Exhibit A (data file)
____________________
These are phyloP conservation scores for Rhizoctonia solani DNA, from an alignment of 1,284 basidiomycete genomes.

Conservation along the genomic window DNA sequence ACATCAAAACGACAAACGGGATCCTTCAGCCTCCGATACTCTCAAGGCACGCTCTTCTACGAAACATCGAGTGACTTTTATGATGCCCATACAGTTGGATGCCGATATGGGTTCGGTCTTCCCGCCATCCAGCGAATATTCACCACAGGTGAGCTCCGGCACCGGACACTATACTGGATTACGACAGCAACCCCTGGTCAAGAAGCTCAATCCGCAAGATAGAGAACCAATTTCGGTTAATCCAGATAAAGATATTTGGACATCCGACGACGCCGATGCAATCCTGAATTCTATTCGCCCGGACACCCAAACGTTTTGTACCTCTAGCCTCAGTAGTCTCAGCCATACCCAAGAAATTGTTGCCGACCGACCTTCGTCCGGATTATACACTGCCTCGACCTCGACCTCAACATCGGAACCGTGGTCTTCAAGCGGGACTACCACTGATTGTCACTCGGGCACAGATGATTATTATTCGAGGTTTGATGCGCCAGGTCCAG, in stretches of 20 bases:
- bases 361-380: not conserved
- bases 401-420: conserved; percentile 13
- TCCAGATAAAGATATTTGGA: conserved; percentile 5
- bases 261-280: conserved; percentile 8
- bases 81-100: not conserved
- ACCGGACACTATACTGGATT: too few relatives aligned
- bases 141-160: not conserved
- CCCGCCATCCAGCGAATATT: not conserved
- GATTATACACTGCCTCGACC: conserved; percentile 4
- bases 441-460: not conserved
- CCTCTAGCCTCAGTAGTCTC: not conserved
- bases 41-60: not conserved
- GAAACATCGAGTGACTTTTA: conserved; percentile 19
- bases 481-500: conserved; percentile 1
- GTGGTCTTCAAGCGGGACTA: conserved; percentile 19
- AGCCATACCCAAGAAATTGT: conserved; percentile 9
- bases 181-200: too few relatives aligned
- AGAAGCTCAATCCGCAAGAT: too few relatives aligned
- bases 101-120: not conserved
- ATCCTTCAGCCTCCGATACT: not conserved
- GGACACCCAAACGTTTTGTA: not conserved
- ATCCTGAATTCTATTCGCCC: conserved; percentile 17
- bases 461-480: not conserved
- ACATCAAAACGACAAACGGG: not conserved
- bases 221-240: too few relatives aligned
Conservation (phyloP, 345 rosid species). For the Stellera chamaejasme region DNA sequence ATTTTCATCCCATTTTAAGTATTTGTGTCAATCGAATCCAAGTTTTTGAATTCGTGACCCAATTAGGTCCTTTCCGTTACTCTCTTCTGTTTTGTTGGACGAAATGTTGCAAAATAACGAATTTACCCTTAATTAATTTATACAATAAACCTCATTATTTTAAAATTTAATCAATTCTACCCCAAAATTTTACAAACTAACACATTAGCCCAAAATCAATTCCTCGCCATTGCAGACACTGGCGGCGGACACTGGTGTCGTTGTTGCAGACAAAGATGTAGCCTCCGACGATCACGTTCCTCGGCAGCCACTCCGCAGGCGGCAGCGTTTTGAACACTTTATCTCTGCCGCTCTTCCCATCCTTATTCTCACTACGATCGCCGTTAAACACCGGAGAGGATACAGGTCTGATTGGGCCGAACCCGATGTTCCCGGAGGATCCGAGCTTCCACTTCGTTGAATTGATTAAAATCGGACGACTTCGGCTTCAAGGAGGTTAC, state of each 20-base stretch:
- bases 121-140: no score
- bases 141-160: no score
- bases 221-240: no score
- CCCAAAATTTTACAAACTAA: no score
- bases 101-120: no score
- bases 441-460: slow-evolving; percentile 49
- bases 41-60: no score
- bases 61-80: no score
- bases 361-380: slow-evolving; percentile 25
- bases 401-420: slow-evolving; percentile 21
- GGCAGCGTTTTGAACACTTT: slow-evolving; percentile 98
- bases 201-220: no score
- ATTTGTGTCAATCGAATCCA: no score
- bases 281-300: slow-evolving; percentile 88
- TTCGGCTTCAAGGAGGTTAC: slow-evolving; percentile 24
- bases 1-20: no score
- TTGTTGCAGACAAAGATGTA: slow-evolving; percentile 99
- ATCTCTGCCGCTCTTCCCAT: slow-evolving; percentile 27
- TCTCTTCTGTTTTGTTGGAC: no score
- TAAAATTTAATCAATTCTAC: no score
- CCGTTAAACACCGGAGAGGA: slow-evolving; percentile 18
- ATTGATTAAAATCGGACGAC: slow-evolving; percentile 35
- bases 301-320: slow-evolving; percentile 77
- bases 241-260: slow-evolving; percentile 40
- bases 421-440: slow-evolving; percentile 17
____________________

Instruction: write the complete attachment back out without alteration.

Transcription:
These are phyloP conservation scores for Rhizoctonia solani DNA, from an alignment of 1,284 basidiomycete genomes.

Conservation along the genomic window DNA sequence ACATCAAAACGACAAACGGGATCCTTCAGCCTCCGATACTCTCAAGGCACGCTCTTCTACGAAACATCGAGTGACTTTTATGATGCCCATACAGTTGGATGCCGATATGGGTTCGGTCTTCCCGCCATCCAGCGAATATTCACCACAGGTGAGCTCCGGCACCGGACACTATACTGGATTACGACAGCAACCCCTGGTCAAGAAGCTCAATCCGCAAGATAGAGAACCAATTTCGGTTAATCCAGATAAAGATATTTGGACATCCGACGACGCCGATGCAATCCTGAATTCTATTCGCCCGGACACCCAAACGTTTTGTACCTCTAGCCTCAGTAGTCTCAGCCATACCCAAGAAATTGTTGCCGACCGACCTTCGTCCGGATTATACACTGCCTCGACCTCGACCTCAACATCGGAACCGTGGTCTTCAAGCGGGACTACCACTGATTGTCACTCGGGCACAGATGATTATTATTCGAGGTTTGATGCGCCAGGTCCAG, in stretches of 20 bases:
- bases 361-380: not conserved
- bases 401-420: conserved; percentile 13
- TCCAGATAAAGATATTTGGA: conserved; percentile 5
- bases 261-280: conserved; percentile 8
- bases 81-100: not conserved
- ACCGGACACTATACTGGATT: too few relatives aligned
- bases 141-160: not conserved
- CCCGCCATCCAGCGAATATT: not conserved
- GATTATACACTGCCTCGACC: conserved; percentile 4
- bases 441-460: not conserved
- CCTCTAGCCTCAGTAGTCTC: not conserved
- bases 41-60: not conserved
- GAAACATCGAGTGACTTTTA: conserved; percentile 19
- bases 481-500: conserved; percentile 1
- GTGGTCTTCAAGCGGGACTA: conserved; percentile 19
- AGCCATACCCAAGAAATTGT: conserved; percentile 9
- bases 181-200: too few relatives aligned
- AGAAGCTCAATCCGCAAGAT: too few relatives aligned
- bases 101-120: not conserved
- ATCCTTCAGCCTCCGATACT: not conserved
- GGACACCCAAACGTTTTGTA: not conserved
- ATCCTGAATTCTATTCGCCC: conserved; percentile 17
- bases 461-480: not conserved
- ACATCAAAACGACAAACGGG: not conserved
- bases 221-240: too few relatives aligned
Conservation (phyloP, 345 rosid species). For the Stellera chamaejasme region DNA sequence ATTTTCATCCCATTTTAAGTATTTGTGTCAATCGAATCCAAGTTTTTGAATTCGTGACCCAATTAGGTCCTTTCCGTTACTCTCTTCTGTTTTGTTGGACGAAATGTTGCAAAATAACGAATTTACCCTTAATTAATTTATACAATAAACCTCATTATTTTAAAATTTAATCAATTCTACCCCAAAATTTTACAAACTAACACATTAGCCCAAAATCAATTCCTCGCCATTGCAGACACTGGCGGCGGACACTGGTGTCGTTGTTGCAGACAAAGATGTAGCCTCCGACGATCACGTTCCTCGGCAGCCACTCCGCAGGCGGCAGCGTTTTGAACACTTTATCTCTGCCGCTCTTCCCATCCTTATTCTCACTACGATCGCCGTTAAACACCGGAGAGGATACAGGTCTGATTGGGCCGAACCCGATGTTCCCGGAGGATCCGAGCTTCCACTTCGTTGAATTGATTAAAATCGGACGACTTCGGCTTCAAGGAGGTTAC, state of each 20-base stretch:
- bases 121-140: no score
- bases 141-160: no score
- bases 221-240: no score
- CCCAAAATTTTACAAACTAA: no score
- bases 101-120: no score
- bases 441-460: slow-evolving; percentile 49
- bases 41-60: no score
- bases 61-80: no score
- bases 361-380: slow-evolving; percentile 25
- bases 401-420: slow-evolving; percentile 21
- GGCAGCGTTTTGAACACTTT: slow-evolving; percentile 98
- bases 201-220: no score
- ATTTGTGTCAATCGAATCCA: no score
- bases 281-300: slow-evolving; percentile 88
- TTCGGCTTCAAGGAGGTTAC: slow-evolving; percentile 24
- bases 1-20: no score
- TTGTTGCAGACAAAGATGTA: slow-evolving; percentile 99
- ATCTCTGCCGCTCTTCCCAT: slow-evolving; percentile 27
- TCTCTTCTGTTTTGTTGGAC: no score
- TAAAATTTAATCAATTCTAC: no score
- CCGTTAAACACCGGAGAGGA: slow-evolving; percentile 18
- ATTGATTAAAATCGGACGAC: slow-evolving; percentile 35
- bases 301-320: slow-evolving; percentile 77
- bases 241-260: slow-evolving; percentile 40
- bases 421-440: slow-evolving; percentile 17